Toby in a tiny tank Hi! I finally figured out how to ask you guys a question...!!! Alright I have a 25 gallon hexagon tank that I was going to start up as a saltwater tank. I did a lot of research on saltwater aquarium so I think I am ready.  The main reason I want a saltwater tank is because of the Valentini Toby. I found half the answers I was looking for on your site but I still had some questions. I read that Tobies are not good in reef tank because they are coral chompers but I also read that they get a long with Tangs and clowns, aren't these fish reef fish...? <Mmm, well, most tangs and Clownfishes are "feisty" and smart enough to avoid nasty Toby bits... but, your system is too small for tangs> How could I mix them if the puffer doesn't go well in the reef setup? <One item... place the puffer, more aggressive livestock last> Do you know any way I could make it so that they could all go together like maybe have a smaller reef to accommodate the reef fish. If I could do that how small can the reef go so the fish will still be comfortable?! Also do you know any other tankmates?!?!!? Sorry for all the questions I just couldn't find the info anywhere. ahh <Keep reading then... till you feel comfortable... The allusion to size... you're greatly handicapping yourself with such a small system... IF you want the Toby... I would stick with just this as your only fish... and keep other non-fish livestock with it in such a small tank. Bob Fenner> Thanks,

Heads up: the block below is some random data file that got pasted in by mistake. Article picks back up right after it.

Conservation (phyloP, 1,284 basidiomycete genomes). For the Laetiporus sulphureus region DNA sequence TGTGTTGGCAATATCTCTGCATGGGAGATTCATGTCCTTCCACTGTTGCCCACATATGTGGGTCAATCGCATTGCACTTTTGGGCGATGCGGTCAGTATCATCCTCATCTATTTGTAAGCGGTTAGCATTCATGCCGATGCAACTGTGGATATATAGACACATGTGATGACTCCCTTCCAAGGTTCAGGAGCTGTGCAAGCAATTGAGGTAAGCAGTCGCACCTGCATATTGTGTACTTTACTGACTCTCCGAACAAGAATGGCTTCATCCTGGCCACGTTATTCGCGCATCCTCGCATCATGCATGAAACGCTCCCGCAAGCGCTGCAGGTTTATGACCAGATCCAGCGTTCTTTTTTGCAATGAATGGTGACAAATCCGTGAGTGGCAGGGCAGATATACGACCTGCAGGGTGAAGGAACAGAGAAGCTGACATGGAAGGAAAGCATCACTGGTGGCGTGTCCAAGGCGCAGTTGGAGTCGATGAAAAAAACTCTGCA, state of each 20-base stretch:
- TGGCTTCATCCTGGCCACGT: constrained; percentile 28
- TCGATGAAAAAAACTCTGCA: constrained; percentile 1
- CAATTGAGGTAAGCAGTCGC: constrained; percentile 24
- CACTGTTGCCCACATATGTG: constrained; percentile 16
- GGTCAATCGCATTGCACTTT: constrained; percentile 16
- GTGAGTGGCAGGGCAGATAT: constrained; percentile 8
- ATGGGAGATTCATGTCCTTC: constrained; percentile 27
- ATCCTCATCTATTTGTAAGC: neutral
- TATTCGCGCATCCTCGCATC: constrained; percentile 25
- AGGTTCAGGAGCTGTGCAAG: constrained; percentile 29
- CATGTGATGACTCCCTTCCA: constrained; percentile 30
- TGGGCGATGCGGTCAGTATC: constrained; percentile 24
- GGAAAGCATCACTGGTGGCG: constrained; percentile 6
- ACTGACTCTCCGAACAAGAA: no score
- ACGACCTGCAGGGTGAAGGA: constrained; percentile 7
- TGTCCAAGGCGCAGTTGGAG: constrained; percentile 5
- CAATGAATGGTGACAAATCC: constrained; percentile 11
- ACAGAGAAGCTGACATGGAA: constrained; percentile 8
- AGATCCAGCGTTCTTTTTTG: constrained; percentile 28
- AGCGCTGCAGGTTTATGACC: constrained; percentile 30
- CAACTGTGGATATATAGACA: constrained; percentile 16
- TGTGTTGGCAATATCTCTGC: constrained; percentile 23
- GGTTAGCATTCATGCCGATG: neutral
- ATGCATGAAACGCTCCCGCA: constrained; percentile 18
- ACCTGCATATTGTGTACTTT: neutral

Ashley.